As the majority of races across the country have been canceled or postponed due to the coronavirus pandemic, runners of all shape, size and age have turned to the concept of “virtual races.”
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Gone are the pre-race jitters and porta-potty lines. There’s no race day traffic or starting gun. And unfortunately, there’s no post-race beer or banana.
“Virtual races offer a more flexible race experience,” says exercise physiologist Katie Lawton, MEd. “Runner’s sign up for a race, run the distance on a specific date or by a deadline, then they upload their finishing time online and are mailed a medal a few days later.”
Some races even offer race bibs to make it feel more official or provide swag bags to their participants.
But why would someone want to run a virtual race?
The pandemic has been hard on everyone, including those who love to participate in physical races. And since people can’t run together right now, many are finding it challenging and fun to participate in a simulated race instead.
This version of racing gives runners — from beginners to veterans — something to train for and work towards. Often times, races act as motivation to stay active, which is important, but even more so now in the midst of a global pandemic.
It might not be the same experience as before, but it might be just enough to motivate someone to continue being active, says Lawton. It could be the jolt of inspiration you need.
Other people like the flexibility that a virtual race gives them. Maybe you hate physical races due to the ungodly hour you have to get up at. Or maybe you work weekends and couldn’t attend most races. Now, you can race in the evening, or maybe you prefer a quick 5K at lunch during the week.
“Some people also find physical races intimidating, so a virtual race might be a great option for them,” says Lawton. “And virtual races have been around for a few years now but are now gaining more popularity in the age of COVID-19.”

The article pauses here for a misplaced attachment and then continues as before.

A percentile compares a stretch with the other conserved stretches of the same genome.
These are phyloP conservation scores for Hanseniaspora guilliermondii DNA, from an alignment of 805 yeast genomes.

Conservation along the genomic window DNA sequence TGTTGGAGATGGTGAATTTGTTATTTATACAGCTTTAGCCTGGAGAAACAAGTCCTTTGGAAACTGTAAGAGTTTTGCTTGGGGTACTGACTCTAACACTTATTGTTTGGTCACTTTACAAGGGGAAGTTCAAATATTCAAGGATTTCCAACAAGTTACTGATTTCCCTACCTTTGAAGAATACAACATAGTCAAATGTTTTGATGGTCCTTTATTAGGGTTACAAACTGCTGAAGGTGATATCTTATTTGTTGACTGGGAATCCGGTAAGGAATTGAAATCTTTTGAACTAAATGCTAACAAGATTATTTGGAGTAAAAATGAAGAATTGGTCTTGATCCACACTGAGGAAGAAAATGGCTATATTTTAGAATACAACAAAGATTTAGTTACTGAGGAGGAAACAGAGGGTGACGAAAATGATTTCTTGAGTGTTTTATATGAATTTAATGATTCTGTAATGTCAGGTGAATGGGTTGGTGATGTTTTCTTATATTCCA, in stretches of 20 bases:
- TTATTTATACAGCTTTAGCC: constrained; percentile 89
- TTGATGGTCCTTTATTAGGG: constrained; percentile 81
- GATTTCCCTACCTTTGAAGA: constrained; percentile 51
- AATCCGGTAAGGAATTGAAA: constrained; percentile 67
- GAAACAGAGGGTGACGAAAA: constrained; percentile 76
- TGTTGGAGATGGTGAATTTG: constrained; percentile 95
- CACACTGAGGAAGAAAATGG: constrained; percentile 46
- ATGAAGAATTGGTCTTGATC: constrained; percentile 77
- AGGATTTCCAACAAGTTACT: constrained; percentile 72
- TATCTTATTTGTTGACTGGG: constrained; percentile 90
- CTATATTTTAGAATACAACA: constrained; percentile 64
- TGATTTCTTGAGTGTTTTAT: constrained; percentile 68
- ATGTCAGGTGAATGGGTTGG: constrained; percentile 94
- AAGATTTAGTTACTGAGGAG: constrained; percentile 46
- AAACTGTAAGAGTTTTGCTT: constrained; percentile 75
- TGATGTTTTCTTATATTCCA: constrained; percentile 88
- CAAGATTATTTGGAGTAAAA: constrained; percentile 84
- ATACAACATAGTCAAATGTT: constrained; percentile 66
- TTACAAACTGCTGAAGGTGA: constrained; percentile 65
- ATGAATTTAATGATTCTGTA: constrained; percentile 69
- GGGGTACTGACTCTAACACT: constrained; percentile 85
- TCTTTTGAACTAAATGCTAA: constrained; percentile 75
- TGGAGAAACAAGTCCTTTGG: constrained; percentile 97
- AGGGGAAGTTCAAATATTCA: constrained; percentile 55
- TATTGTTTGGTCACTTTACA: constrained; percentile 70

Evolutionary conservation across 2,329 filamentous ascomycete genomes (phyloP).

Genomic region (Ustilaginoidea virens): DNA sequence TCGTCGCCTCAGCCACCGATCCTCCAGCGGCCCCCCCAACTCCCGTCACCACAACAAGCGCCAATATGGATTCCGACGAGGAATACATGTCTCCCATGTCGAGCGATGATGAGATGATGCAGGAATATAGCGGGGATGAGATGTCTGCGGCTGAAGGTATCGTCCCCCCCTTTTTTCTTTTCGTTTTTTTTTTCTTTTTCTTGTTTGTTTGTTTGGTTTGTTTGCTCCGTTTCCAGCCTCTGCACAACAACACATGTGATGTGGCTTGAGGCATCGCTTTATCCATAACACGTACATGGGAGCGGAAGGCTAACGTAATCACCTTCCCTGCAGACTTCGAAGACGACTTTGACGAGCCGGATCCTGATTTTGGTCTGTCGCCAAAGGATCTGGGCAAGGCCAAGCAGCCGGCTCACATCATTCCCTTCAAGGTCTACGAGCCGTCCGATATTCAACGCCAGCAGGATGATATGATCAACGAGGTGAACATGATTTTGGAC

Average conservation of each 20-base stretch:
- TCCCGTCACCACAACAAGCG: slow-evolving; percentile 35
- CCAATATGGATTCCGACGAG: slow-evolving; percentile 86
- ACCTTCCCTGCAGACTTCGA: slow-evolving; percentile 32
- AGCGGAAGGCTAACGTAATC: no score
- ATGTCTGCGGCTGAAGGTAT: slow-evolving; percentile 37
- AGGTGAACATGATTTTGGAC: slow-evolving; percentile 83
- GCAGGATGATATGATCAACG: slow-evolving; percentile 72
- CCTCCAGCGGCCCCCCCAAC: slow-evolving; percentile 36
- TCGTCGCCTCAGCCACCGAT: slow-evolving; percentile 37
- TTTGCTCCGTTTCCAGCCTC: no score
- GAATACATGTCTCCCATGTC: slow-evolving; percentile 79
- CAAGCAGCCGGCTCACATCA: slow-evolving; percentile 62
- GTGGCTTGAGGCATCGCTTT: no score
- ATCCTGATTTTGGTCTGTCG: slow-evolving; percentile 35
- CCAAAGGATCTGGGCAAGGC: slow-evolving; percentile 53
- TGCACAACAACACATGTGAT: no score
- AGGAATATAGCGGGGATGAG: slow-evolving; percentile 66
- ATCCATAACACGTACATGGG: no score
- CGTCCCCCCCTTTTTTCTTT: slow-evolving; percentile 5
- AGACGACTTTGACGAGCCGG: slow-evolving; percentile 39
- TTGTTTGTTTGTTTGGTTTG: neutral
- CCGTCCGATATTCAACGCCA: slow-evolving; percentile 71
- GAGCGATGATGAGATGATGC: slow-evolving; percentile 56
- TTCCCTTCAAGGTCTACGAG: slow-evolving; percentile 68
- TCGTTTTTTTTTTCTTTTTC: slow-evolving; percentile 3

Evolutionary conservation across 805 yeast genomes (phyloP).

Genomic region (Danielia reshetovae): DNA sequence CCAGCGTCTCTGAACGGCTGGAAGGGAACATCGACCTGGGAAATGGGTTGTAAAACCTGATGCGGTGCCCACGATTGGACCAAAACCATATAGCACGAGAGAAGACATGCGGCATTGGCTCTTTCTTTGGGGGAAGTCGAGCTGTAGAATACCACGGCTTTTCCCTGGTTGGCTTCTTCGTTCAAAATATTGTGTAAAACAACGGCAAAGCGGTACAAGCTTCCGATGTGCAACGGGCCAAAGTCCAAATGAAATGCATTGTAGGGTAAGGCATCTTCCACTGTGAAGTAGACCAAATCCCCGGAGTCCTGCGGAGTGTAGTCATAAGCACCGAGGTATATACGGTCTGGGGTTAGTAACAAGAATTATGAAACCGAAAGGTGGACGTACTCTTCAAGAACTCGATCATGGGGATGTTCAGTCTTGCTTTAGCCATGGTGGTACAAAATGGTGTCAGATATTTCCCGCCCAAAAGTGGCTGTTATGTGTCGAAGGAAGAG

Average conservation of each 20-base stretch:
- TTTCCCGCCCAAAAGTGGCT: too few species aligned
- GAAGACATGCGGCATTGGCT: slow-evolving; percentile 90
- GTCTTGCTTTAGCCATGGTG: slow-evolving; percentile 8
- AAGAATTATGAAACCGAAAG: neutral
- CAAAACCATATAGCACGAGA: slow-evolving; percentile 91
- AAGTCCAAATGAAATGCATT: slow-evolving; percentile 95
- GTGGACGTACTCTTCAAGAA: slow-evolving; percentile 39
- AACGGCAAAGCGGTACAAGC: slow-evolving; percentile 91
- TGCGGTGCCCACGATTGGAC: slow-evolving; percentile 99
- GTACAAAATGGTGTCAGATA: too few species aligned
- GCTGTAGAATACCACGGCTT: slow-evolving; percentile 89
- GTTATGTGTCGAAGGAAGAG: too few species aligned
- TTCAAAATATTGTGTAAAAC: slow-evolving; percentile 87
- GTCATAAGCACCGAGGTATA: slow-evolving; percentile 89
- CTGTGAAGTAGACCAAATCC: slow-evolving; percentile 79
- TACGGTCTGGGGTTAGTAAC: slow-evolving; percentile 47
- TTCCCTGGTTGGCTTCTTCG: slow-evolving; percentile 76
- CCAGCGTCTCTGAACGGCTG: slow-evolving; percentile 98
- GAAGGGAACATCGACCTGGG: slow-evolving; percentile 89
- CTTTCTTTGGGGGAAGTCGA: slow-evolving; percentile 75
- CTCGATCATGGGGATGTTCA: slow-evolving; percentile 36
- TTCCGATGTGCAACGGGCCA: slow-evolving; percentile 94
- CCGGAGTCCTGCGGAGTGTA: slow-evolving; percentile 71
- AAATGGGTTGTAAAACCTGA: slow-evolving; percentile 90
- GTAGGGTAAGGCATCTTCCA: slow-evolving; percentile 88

If you’re a competitive runner, these virtual events are a great time to experiment with new training plans or even equipment and nutrition strategies. A virtual race can help you practice for your actual race, almost like a dress rehearsal (because yes, eventually this pandemic will end).
Treat your virtual race just like you would a physical race. Determine what clothes you will wear, lay out aid stations and water stops and plan a route that is exciting to run. Have some fun with your race and get your family involved, either running some of the distance with you or positioned at cheering stations on your course. Maybe even route your race by a friend’s house.
You can also get creative in your post-race festivities. Plan a special dinner that night or simply enjoy that post-race beer or banana in your backyard as if you were at a real race. To make things more interesting, encourage friends to sign up to compete against. Putting a small wager on it (like the loser has to mow the winner’s lawn) could be the competition you’re craving.
So where do you race at?
With a virtual race, you get to call the shots and act as both a runner and race director. The organizers will typically give you a deadline for when you’ll need to complete your race (or set a goal to run a certain amount of miles in so many days), but ultimately, you can decide when and where you run.
You can run in your neighborhood, on a treadmill, on a track, at a park, at the beach. You choose the starting line and map out your route to cover the distance. You can also pick the day and time you prefer to race.
At the very least, even if you don’t like it, trying a virtual race will give you something to do during quarantine!